DC soccer players getting their kicks during pandemic

By Desi Huddy

Nate Paine has played for the Durham Lords men’s soccer team for four years, which means his career includes playing before and during the COVID-19 pandemic.

“Once COVID started they brought in a lot of protocols like getting tested if you weren’t fully vaccinated, the COVID questionnaire that you answer before going on campus you have to have that filled out,” said Paine, who plays left/right wing for the Lords.

Only slight changes were made to practices and games when COVID-19 restrictions happened, according to Paine.

These changes included, female and male teams travelled separately to games instead of sharing a bus, social distancing and wearing masks whenever players were anywhere besides the playing field. Players who previously had COVID-19 also had to be checked by the college’s doctors to make sure there were no underlying health issues, according to Paine.

“Other than that, to be honest it wasn’t completely different,” he said.

During the off-season Paine tried to keep training and improving by going on runs and working out at home. He also took advantage of his family moving to Peterborough and getting more land to practice soccer drills on his own.

Nate Paine has played for the Durham Lords men's soccer team for four years. Picture courtesy of Nate Paine.

The pandemic also took a toll on Paine’s mental health.

He felt a “loss in motivation and unsureness” not knowing when COVID-19 was going to end and when he’d be back on the field. Returning to action helped him find his motivation, he said.

“The ability to be able to play again, no matter how unmotivated I am personally, if I’m playing it doesn’t faze me,” said Paine.

Paine moved to England to play high school soccer then returned to Canada and decided to attend Durham College. The reason? The coach for his Whitby soccer team was also a coach with the Lords. Paine finished his photography program and is currently in his first year of business.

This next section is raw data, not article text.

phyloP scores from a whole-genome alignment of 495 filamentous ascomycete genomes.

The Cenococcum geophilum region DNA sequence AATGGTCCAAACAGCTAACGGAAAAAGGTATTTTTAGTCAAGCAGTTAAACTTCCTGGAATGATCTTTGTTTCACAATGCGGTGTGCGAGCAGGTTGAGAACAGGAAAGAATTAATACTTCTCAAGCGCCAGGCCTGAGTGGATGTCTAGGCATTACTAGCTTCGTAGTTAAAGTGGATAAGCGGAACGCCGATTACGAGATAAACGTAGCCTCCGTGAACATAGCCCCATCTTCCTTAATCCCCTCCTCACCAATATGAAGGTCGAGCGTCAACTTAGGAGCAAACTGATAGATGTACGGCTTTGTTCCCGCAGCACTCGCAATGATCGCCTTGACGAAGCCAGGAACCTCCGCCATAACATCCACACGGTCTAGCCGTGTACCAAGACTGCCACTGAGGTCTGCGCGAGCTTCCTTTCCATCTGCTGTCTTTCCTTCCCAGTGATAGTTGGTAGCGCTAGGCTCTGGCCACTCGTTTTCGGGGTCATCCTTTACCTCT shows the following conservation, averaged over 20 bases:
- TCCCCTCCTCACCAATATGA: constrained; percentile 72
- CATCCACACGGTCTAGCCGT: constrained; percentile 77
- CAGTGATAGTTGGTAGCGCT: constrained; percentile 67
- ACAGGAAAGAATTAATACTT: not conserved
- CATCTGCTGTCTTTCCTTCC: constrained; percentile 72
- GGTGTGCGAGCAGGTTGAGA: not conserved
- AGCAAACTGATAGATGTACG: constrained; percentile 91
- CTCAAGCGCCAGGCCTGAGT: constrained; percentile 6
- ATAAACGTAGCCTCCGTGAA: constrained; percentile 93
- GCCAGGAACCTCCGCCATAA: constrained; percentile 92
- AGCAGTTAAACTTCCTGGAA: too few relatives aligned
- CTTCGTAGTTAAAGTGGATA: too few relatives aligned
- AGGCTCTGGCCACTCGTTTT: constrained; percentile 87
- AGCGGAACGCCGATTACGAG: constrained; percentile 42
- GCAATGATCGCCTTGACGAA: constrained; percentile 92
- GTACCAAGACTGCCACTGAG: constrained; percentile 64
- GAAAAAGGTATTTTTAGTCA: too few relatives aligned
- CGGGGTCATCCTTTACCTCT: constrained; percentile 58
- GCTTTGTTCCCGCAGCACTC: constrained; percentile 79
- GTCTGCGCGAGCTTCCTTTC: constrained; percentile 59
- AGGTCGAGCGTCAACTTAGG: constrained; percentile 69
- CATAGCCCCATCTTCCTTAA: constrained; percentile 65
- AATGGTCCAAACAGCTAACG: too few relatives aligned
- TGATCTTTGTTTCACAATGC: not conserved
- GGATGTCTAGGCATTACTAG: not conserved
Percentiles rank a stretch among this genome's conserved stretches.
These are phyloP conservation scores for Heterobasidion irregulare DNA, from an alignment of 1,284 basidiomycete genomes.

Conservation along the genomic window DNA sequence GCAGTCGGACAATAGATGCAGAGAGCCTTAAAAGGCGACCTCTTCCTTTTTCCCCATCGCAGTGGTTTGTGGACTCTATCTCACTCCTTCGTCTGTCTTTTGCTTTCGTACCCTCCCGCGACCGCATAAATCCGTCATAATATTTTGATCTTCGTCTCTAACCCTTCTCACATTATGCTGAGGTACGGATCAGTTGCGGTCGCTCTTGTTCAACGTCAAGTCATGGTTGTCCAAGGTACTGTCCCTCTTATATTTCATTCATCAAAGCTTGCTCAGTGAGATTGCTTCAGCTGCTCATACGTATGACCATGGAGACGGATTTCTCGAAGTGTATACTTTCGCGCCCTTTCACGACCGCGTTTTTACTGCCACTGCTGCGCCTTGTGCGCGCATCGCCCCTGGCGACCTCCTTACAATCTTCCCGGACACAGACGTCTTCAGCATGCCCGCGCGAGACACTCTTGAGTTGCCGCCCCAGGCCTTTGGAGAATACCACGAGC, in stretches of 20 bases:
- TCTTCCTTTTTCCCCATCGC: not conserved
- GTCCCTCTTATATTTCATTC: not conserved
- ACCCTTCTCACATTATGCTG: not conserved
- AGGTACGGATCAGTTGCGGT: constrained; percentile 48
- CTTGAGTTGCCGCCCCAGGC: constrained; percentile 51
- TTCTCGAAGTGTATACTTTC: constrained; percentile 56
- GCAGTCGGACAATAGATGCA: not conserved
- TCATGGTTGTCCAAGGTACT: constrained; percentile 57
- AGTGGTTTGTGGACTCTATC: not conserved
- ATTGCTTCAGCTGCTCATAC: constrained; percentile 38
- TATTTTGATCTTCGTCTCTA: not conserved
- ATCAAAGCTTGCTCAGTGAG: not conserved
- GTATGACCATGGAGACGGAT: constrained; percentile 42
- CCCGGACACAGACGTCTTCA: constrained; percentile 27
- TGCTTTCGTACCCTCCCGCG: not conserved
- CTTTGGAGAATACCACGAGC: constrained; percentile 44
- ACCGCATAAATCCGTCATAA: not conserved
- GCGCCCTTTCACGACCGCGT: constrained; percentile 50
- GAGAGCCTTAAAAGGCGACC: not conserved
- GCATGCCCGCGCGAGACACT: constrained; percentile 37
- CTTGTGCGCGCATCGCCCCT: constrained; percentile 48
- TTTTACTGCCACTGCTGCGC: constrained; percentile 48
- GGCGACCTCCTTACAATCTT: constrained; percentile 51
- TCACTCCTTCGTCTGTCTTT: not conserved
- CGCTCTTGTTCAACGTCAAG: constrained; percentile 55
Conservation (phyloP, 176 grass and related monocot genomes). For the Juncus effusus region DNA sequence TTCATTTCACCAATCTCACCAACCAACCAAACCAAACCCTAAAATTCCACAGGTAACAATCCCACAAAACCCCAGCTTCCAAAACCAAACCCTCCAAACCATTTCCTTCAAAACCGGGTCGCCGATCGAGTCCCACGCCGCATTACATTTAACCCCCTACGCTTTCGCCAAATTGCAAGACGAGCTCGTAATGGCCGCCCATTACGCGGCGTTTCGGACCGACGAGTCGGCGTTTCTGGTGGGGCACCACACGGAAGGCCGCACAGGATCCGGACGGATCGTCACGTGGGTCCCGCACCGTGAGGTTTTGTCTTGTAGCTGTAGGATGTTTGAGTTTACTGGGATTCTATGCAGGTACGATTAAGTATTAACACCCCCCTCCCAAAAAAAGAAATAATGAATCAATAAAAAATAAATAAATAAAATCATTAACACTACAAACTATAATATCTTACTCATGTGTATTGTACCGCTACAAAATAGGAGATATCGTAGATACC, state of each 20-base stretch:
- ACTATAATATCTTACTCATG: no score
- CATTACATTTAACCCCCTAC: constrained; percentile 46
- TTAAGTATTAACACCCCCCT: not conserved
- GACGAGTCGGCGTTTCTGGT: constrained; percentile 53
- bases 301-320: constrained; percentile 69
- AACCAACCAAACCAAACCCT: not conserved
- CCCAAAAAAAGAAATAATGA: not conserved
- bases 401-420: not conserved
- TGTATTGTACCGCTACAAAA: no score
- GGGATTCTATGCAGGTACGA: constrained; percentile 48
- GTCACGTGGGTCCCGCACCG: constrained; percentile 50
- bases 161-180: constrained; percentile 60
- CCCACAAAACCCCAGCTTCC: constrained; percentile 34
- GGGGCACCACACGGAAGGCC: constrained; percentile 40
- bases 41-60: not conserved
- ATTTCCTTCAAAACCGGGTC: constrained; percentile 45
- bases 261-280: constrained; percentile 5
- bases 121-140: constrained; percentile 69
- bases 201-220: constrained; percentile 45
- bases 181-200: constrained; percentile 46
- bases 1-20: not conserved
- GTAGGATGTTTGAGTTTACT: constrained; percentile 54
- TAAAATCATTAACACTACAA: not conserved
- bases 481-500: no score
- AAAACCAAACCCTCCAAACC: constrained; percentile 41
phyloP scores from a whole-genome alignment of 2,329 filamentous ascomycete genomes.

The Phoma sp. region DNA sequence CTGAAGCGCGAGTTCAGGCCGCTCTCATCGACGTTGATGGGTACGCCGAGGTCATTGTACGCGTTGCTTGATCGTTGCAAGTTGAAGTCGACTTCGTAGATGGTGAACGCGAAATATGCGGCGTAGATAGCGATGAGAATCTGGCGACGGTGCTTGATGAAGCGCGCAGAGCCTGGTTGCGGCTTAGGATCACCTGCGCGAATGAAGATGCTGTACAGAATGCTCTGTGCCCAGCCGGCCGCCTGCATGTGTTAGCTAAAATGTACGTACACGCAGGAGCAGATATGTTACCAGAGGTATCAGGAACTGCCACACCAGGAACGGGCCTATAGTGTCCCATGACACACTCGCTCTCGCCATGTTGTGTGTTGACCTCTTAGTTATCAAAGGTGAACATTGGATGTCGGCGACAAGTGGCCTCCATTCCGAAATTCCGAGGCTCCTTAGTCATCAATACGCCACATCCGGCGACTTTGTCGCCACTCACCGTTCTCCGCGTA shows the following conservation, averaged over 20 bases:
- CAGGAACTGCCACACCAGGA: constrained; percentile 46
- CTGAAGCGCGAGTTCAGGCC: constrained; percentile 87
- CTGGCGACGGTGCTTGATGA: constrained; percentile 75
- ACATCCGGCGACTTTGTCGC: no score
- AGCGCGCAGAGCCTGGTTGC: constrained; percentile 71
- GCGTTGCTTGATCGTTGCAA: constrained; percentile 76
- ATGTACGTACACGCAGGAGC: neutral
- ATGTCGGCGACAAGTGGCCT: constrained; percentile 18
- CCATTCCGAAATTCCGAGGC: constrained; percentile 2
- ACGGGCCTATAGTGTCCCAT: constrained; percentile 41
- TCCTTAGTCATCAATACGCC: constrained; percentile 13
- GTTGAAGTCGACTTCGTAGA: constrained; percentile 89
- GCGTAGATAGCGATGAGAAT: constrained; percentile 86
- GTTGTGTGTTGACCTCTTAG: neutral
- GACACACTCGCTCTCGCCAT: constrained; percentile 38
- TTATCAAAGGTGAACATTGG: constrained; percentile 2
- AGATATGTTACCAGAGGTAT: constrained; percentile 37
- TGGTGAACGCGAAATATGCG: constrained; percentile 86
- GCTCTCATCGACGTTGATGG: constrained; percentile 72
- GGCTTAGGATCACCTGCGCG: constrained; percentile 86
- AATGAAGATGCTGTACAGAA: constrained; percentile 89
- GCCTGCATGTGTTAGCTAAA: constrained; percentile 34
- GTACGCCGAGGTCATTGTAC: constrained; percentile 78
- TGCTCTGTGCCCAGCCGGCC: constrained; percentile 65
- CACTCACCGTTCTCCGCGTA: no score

Paine’s teammate, goalie Garrett Werner, missed seeing his soccer friends during the pandemic and describes the team as his “brothers”.

He believes playing with people with more experience helps him become a better player – and person.

“They’re super welcoming the guys bring you in, it’s like having an older brother, they try to keep you on the right track and make the right decisions in life,” said Werner.


Garrett Werner is a goalie for the Durham Lords. Picture courtesy of Garrett Werner.

Although they play different positions, Werner enjoys the way Paine plays and believes he can learn a few things from him, including soccer tricks.

Paine wants to take the marketing program at Durham next year to continue playing soccer and wants to open up a company to help North American players get opportunities to go overseas.

“At the moment players from Canada or the U.S. don’t really know what steps to take or what connections to make,” he said.

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